Nine appoints Stan boss Mike Sneesby as new CEO
Mike Sneesby, the CEO of Australian streaming subscription service Stan, is set to step up and take over as CEO of Nine Entertainment.
Nine already owns Stan, so this will expand Sneesby’s current remit to include other Nine assets such as its television operations, Nine Radio’s assets such as 2GB and 3AW, broadcast video on demand (BVOD) service 9Now, newspapers and digital news services including The Sydney Morning Herald, The Age and The Australian Financial Review, as well as its controlling interest in real estate portal Domain.
Sneesby is replacing Hugh Marks, who announced he was stepping down in November last year when it emerged he had been in a relationship with a key Nine executive.
Marks took the helm of Nine in 2015, and has since steered it through its multi-billion-dollar takeover of Fairfax Media, the full acquisition of Macquarie Media (now Nine Radio) and the COVID-19 pandemic.
The company recently flagged its disappointment with Nine Radio’s performance in its half-year results, with revenue down 24% for the business unit. Radio stood out from the rest of the business, with revenue for the wider Nine group down just 2%, Stan revenue up 28%, 9Now revenue up 30%, and television down just 2%.
Sneesby said it will be the honour of a lifetime to lead the Nine family of journalists, technicians, producers and so many others who are dedicated to their craft.
“I am honoured to be entrusted with this important role, to be the custodian for many of Australia’s most important, valuable and iconic media brands,” he said. “I have worked alongside my colleagues at Nine for many years and I look forward to building our future together as we embrace the opportunities presented in the emerging and growing digital future.”
Nine’s chairman Peter Costello said the board is pleased to make such a significant appointment.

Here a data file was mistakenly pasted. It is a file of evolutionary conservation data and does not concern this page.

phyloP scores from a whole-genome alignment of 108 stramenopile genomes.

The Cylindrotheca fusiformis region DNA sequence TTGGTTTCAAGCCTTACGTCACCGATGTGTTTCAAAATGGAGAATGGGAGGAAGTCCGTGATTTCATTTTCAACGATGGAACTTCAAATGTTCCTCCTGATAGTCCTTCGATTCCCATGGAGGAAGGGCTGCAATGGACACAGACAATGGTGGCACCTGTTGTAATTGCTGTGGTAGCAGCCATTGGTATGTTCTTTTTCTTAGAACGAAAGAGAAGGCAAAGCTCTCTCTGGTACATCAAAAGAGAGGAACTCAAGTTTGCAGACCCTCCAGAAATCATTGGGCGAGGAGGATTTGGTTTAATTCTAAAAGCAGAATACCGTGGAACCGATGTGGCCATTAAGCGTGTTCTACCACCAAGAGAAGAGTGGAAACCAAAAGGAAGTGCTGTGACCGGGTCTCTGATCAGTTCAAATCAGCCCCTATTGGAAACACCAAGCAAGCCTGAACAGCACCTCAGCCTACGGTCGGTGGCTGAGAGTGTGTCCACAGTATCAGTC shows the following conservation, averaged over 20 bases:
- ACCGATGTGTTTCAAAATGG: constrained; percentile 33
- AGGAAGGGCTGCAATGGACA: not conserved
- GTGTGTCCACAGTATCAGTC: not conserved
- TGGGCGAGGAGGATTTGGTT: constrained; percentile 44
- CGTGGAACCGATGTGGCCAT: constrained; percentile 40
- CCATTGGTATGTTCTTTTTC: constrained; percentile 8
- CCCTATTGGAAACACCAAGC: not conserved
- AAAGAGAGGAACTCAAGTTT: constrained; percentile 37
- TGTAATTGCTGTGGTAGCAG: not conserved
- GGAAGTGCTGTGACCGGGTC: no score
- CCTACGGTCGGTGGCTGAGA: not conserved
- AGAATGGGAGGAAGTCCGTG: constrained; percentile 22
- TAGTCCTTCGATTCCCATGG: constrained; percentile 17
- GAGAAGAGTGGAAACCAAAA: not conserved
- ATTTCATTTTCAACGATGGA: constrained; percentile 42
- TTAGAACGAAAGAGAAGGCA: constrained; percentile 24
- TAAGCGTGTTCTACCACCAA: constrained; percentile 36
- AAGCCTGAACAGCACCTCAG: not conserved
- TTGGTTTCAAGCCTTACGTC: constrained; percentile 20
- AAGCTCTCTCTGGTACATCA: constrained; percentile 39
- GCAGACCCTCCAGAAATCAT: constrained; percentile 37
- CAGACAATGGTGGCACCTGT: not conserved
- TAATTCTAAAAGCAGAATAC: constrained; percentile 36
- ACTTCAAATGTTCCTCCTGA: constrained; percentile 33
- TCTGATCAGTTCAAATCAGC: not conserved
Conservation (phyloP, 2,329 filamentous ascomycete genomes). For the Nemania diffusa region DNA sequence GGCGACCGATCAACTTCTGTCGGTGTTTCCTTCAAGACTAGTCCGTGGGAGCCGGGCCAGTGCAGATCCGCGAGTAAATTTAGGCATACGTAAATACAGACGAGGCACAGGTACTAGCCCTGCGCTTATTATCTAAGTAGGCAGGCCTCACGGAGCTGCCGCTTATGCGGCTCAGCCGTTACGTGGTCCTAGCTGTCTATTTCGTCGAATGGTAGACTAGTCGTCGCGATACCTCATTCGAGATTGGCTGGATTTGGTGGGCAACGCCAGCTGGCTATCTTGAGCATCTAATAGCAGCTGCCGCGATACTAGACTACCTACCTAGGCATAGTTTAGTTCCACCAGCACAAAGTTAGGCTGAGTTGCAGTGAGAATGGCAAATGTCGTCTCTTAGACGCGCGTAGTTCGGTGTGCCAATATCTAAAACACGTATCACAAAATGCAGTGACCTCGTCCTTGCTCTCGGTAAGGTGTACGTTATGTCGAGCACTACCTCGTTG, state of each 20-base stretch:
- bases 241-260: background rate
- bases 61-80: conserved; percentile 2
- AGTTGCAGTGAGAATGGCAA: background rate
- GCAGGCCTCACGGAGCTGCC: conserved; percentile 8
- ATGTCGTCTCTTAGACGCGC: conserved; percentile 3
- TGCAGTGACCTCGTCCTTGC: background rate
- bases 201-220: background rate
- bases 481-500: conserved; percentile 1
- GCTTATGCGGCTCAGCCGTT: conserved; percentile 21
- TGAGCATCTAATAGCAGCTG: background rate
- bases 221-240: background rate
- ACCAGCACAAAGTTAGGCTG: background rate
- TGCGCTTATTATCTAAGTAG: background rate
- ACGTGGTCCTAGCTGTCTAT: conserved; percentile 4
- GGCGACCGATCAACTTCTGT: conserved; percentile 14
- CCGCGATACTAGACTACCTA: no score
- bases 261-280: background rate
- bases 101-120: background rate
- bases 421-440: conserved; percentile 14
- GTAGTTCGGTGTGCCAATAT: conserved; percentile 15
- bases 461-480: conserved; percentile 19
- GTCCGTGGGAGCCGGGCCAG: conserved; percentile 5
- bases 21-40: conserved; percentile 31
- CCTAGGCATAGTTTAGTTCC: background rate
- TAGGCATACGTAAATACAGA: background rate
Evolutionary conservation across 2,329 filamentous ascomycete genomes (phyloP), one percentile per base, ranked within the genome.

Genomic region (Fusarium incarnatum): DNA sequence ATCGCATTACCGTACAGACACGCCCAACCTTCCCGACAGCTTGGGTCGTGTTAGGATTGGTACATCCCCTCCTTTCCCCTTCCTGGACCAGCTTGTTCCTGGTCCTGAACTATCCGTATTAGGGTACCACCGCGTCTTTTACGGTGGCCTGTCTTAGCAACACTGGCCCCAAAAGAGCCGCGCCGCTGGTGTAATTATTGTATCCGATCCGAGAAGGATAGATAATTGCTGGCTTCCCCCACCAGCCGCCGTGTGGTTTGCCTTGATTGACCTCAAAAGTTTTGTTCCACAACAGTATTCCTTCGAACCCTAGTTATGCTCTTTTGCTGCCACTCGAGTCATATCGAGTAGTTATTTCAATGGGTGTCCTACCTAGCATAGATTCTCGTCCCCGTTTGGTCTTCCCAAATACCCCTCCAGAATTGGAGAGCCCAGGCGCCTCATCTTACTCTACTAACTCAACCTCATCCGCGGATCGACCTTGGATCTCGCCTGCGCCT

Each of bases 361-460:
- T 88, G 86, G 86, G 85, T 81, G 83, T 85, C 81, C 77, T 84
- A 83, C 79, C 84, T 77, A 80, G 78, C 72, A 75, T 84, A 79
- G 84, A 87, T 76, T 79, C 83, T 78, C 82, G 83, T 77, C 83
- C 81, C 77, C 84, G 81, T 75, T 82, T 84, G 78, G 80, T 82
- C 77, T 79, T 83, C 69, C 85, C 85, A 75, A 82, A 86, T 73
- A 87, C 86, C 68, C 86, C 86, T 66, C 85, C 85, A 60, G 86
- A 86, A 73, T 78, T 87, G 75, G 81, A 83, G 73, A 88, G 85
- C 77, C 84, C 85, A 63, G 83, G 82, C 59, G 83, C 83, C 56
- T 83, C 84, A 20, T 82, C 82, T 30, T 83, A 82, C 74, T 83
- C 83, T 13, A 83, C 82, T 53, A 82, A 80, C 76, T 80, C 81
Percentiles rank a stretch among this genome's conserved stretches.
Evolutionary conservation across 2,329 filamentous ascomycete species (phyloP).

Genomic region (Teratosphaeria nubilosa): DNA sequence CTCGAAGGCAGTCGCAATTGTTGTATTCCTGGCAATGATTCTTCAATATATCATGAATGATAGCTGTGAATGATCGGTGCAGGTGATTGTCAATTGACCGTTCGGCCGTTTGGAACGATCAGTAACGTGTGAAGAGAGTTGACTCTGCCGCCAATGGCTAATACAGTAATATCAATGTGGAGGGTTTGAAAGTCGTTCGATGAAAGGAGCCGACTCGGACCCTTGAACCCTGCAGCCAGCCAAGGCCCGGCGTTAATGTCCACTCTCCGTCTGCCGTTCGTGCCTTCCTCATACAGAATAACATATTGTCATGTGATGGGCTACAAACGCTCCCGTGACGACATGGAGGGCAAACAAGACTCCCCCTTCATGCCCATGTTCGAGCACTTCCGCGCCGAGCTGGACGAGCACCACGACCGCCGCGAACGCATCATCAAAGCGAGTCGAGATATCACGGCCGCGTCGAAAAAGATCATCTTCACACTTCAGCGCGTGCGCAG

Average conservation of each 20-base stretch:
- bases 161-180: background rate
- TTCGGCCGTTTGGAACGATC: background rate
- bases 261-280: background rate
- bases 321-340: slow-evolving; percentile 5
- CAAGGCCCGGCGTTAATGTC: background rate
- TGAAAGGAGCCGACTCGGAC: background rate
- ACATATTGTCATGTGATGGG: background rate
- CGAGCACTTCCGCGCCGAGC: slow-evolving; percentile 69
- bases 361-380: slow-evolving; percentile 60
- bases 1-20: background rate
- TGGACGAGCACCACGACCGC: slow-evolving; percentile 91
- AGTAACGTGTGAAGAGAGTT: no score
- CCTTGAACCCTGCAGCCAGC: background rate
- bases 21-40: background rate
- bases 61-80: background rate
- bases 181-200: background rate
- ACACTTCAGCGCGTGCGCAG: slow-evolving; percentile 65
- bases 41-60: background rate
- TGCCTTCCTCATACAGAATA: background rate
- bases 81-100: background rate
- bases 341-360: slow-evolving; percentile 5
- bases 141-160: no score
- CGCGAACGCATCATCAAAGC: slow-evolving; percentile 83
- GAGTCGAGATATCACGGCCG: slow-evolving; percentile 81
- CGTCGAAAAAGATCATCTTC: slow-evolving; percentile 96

“Under Mike’s leadership, Nine will be able to maintain the strong momentum it has built in audience, subscribers, content, revenue and earnings,” he said. “Mike is well placed to continue to drive Nine’s transformation as a digitally led business which is actively adapting to meet the contemporary media consumption habits of Australians.”
He also thanked Marks for all he had achieved.
“I also want to pay tribute to the remarkable tenure of Hugh Marks, who in 2015, inherited a legacy television business with a market capitalisation of around $1.3 billion. Through the combined strength that came from the Nine-Fairfax merger, our current market capitalisation has grown to just over $5 billion. This is a remarkable turnaround and Hugh has my sincere thanks and gratitude for his work. His time as CEO has seen Nine make a number of key strategic decisions, which not only redefined Nine but changed the wider media landscape in Australia.”
Marks will finish as CEO on March 31, but remain available to assist with a handover in Sneesby in the coming months.
In recent days there have been reports that the Nine board is fractured and split over the CEO appointment. Costello flatly denied the board was split and said Sneesby will “have every support of the board”.